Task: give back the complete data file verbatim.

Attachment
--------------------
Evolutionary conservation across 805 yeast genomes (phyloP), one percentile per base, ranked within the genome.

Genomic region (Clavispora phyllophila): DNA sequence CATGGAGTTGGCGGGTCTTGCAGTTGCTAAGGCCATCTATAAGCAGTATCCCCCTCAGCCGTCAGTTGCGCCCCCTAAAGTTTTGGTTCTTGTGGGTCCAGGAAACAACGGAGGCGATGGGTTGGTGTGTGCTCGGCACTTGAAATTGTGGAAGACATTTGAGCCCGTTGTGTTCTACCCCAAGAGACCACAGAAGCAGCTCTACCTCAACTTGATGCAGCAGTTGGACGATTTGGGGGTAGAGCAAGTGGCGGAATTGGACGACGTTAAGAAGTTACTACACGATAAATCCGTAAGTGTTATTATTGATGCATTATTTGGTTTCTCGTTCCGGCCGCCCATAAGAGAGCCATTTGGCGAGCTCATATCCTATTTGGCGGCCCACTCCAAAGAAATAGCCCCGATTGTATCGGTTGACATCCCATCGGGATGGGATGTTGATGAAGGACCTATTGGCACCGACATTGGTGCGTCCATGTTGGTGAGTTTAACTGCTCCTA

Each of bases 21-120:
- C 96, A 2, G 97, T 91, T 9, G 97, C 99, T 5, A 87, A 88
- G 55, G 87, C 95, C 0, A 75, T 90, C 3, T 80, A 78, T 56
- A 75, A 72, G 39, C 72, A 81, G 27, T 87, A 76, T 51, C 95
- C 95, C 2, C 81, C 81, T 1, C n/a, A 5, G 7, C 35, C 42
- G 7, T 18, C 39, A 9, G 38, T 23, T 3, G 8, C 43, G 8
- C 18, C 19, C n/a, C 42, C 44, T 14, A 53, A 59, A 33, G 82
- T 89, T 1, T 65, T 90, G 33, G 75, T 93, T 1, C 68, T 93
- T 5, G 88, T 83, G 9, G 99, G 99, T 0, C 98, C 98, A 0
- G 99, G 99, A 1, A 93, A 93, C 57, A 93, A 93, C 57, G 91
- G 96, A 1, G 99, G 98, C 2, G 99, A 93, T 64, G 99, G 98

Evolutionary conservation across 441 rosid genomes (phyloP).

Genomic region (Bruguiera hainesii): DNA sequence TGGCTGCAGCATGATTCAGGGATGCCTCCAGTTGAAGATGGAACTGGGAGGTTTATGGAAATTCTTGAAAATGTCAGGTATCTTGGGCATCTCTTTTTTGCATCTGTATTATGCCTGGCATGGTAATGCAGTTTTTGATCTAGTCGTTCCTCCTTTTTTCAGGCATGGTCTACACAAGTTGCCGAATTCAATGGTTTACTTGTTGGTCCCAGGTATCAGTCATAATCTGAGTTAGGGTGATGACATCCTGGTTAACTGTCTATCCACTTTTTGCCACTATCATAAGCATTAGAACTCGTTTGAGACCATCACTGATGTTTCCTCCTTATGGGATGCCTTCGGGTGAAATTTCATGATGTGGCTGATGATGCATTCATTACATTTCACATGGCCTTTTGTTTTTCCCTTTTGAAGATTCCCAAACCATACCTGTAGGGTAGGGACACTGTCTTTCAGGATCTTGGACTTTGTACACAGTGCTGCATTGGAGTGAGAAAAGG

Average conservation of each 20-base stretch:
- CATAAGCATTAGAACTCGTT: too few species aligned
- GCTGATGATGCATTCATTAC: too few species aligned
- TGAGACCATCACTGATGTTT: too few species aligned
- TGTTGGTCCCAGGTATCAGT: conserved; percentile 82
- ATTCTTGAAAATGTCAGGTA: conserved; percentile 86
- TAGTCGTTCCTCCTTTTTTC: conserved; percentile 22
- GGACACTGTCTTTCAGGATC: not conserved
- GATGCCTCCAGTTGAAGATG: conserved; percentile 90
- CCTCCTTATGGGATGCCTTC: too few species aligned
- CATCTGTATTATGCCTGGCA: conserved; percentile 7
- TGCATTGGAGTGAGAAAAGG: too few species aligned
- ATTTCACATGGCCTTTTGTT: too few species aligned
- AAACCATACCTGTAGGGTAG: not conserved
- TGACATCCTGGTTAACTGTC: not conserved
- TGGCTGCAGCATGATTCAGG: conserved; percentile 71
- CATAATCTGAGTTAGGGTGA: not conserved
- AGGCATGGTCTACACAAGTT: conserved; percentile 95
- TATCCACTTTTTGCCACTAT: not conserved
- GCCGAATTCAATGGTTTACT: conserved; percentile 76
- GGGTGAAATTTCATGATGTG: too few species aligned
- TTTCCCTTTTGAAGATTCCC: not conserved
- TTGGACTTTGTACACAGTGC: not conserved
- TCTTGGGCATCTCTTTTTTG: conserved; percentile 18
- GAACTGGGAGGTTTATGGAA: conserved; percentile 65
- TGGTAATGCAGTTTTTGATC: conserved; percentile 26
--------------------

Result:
Evolutionary conservation across 805 yeast genomes (phyloP), one percentile per base, ranked within the genome.

Genomic region (Clavispora phyllophila): DNA sequence CATGGAGTTGGCGGGTCTTGCAGTTGCTAAGGCCATCTATAAGCAGTATCCCCCTCAGCCGTCAGTTGCGCCCCCTAAAGTTTTGGTTCTTGTGGGTCCAGGAAACAACGGAGGCGATGGGTTGGTGTGTGCTCGGCACTTGAAATTGTGGAAGACATTTGAGCCCGTTGTGTTCTACCCCAAGAGACCACAGAAGCAGCTCTACCTCAACTTGATGCAGCAGTTGGACGATTTGGGGGTAGAGCAAGTGGCGGAATTGGACGACGTTAAGAAGTTACTACACGATAAATCCGTAAGTGTTATTATTGATGCATTATTTGGTTTCTCGTTCCGGCCGCCCATAAGAGAGCCATTTGGCGAGCTCATATCCTATTTGGCGGCCCACTCCAAAGAAATAGCCCCGATTGTATCGGTTGACATCCCATCGGGATGGGATGTTGATGAAGGACCTATTGGCACCGACATTGGTGCGTCCATGTTGGTGAGTTTAACTGCTCCTA

Each of bases 21-120:
- C 96, A 2, G 97, T 91, T 9, G 97, C 99, T 5, A 87, A 88
- G 55, G 87, C 95, C 0, A 75, T 90, C 3, T 80, A 78, T 56
- A 75, A 72, G 39, C 72, A 81, G 27, T 87, A 76, T 51, C 95
- C 95, C 2, C 81, C 81, T 1, C n/a, A 5, G 7, C 35, C 42
- G 7, T 18, C 39, A 9, G 38, T 23, T 3, G 8, C 43, G 8
- C 18, C 19, C n/a, C 42, C 44, T 14, A 53, A 59, A 33, G 82
- T 89, T 1, T 65, T 90, G 33, G 75, T 93, T 1, C 68, T 93
- T 5, G 88, T 83, G 9, G 99, G 99, T 0, C 98, C 98, A 0
- G 99, G 99, A 1, A 93, A 93, C 57, A 93, A 93, C 57, G 91
- G 96, A 1, G 99, G 98, C 2, G 99, A 93, T 64, G 99, G 98

Evolutionary conservation across 441 rosid genomes (phyloP).

Genomic region (Bruguiera hainesii): DNA sequence TGGCTGCAGCATGATTCAGGGATGCCTCCAGTTGAAGATGGAACTGGGAGGTTTATGGAAATTCTTGAAAATGTCAGGTATCTTGGGCATCTCTTTTTTGCATCTGTATTATGCCTGGCATGGTAATGCAGTTTTTGATCTAGTCGTTCCTCCTTTTTTCAGGCATGGTCTACACAAGTTGCCGAATTCAATGGTTTACTTGTTGGTCCCAGGTATCAGTCATAATCTGAGTTAGGGTGATGACATCCTGGTTAACTGTCTATCCACTTTTTGCCACTATCATAAGCATTAGAACTCGTTTGAGACCATCACTGATGTTTCCTCCTTATGGGATGCCTTCGGGTGAAATTTCATGATGTGGCTGATGATGCATTCATTACATTTCACATGGCCTTTTGTTTTTCCCTTTTGAAGATTCCCAAACCATACCTGTAGGGTAGGGACACTGTCTTTCAGGATCTTGGACTTTGTACACAGTGCTGCATTGGAGTGAGAAAAGG

Average conservation of each 20-base stretch:
- CATAAGCATTAGAACTCGTT: too few species aligned
- GCTGATGATGCATTCATTAC: too few species aligned
- TGAGACCATCACTGATGTTT: too few species aligned
- TGTTGGTCCCAGGTATCAGT: conserved; percentile 82
- ATTCTTGAAAATGTCAGGTA: conserved; percentile 86
- TAGTCGTTCCTCCTTTTTTC: conserved; percentile 22
- GGACACTGTCTTTCAGGATC: not conserved
- GATGCCTCCAGTTGAAGATG: conserved; percentile 90
- CCTCCTTATGGGATGCCTTC: too few species aligned
- CATCTGTATTATGCCTGGCA: conserved; percentile 7
- TGCATTGGAGTGAGAAAAGG: too few species aligned
- ATTTCACATGGCCTTTTGTT: too few species aligned
- AAACCATACCTGTAGGGTAG: not conserved
- TGACATCCTGGTTAACTGTC: not conserved
- TGGCTGCAGCATGATTCAGG: conserved; percentile 71
- CATAATCTGAGTTAGGGTGA: not conserved
- AGGCATGGTCTACACAAGTT: conserved; percentile 95
- TATCCACTTTTTGCCACTAT: not conserved
- GCCGAATTCAATGGTTTACT: conserved; percentile 76
- GGGTGAAATTTCATGATGTG: too few species aligned
- TTTCCCTTTTGAAGATTCCC: not conserved
- TTGGACTTTGTACACAGTGC: not conserved
- TCTTGGGCATCTCTTTTTTG: conserved; percentile 18
- GAACTGGGAGGTTTATGGAA: conserved; percentile 65
- TGGTAATGCAGTTTTTGATC: conserved; percentile 26